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Territory, 1993

Twenty-one poems by Mary Julia Klimenko; one original drawing and five photolithographs of drawings by Manuel Neri. Introduction by Frances Mayes. The book was completed in 1993; designed and published by Brighton Press, San Diego. Edition 55.

Introduction to Territory
Frances Mayes’ Introduction to Mary Julia Klimenko’s book of poetry, Territory, published by Brighton Press, San Diego in 1993

The passionate and visceral poems of Mary Julia Klimenko’s recent She Said: I Tell You It Doesn’t Hurt Me contained many startling moments. The voice in most of the poems is that of Freida Kahlo writing letters to Diego Rivera, writing out of humid sexuality, her impending sense of death, the fiercely entwined love and dependence, these two suffered and gloried in. The poems go beyond the love story to a privately lyrical voice:

It is four in the morning. At this hour
Bones of children in the graveyard become flutes
For the devil. Even the wind is afraid …

And to the meditative voice of the artist:

A color changes
Like a lizard pursued. What color is a deer with
arrows stuck in its body? Does the color change
with pain and does it really matter?

…can you paint the color of a woman who listens
to crickets? Can you find a color for the pain
that travels miles through still night air . …

Territory, the new work, retains the immediacy and hunger of the Kahlo Rivera poems. The bedrock of that group is the grappling, always of the “I” and the “other.” Territory also stands on primary material.

Klimenko has three intense professions: poet (the seeker, the singer, the loner), therapist (the healer, the voyeur, the clairvoyant), the artist’s model, the object, the angel of transformation, the giver). These archetypal positions offer fertile and tense vantage points, as in the powerful “Seated Plaster Figure,” where she confronts her own conception of the figure, versus the artist’s preoccupations. In “You Alone,” she speaks directly to the recurrent “other”:

I am your music
I am the words through which you pass to get to the lake
The lake accepts us totally and there we commit
All the acts of humans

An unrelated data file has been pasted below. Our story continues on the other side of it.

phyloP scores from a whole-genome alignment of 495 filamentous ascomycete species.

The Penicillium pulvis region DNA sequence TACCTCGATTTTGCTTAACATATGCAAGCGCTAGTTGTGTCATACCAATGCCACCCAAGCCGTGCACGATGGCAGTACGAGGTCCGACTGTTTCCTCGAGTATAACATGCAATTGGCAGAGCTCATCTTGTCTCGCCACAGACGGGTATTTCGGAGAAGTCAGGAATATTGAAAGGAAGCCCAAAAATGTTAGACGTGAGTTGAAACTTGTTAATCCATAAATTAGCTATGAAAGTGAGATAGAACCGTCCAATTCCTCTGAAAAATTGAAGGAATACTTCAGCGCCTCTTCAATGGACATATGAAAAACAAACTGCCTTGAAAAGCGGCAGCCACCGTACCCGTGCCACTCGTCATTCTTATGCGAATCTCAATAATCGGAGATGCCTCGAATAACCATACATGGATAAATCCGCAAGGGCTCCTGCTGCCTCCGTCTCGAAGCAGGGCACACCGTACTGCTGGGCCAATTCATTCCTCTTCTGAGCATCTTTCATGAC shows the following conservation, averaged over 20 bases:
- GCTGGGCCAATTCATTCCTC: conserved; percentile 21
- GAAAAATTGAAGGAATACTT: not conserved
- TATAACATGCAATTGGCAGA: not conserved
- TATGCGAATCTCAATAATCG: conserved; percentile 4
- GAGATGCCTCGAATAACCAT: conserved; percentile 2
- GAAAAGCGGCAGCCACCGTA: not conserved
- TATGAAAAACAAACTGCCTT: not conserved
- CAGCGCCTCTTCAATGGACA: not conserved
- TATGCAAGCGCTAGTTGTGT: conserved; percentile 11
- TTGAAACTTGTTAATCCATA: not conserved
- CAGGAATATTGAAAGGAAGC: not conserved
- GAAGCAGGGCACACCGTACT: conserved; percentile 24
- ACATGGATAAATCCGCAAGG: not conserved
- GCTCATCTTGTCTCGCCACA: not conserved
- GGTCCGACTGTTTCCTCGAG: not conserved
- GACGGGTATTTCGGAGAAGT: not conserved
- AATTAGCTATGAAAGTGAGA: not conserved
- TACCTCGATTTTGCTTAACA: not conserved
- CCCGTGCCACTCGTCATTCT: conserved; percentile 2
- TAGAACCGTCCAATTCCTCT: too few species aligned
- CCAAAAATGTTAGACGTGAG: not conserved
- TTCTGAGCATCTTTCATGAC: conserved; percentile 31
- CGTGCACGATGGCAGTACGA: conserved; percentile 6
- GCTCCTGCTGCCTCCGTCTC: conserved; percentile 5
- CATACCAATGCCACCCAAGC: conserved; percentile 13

Cumulatively, what emerges in the poems is a sense of the essential female articulating from the dark regions areas still unexplored, unadmitted. The woman who makes love to a stranger in the tall grass, the woman who imagines leaving every day, the woman who in winter loosens her reputation and becomes a fool for breeding and especially the woman “no longer on the alert for evidence controlled/By other persons.” I am a brazen woman,” and “I am green sea foam” appear in the same poem. Others land time and again on this arachetypal female territory, Eve’s territory”:

…and yet I long to touch
To push into the soft grey flesh of it and warm
Us both inside where we never thought to feel.

from “My Mind is Like someone Else’s Lace
Intricate and Unfamiliar”

And what I love are hands underneath me, snow, featherbeds,
And the illusion that the devil is watching from shadow –
That pleasure cannot be eliminated completely, no matter how hard I pray.
from “Leering”

Truth and beauty. Keats said, that’s it, all we need. Reading Klimenko’s truthful and intricate poems makes me aware of how rarely the two actually come together. Complex truth, not over-easy truth, down to the bone beauty, not surface beauty. Manuel Neri’s work, too, always strikes me hard with just that combination. The poet John Logan said, “It’s not the skeleton in the closet we are afraid of, it’s the god.” Poetry and art this unafraid get us all closer to that god.

Frances Mayes, 1993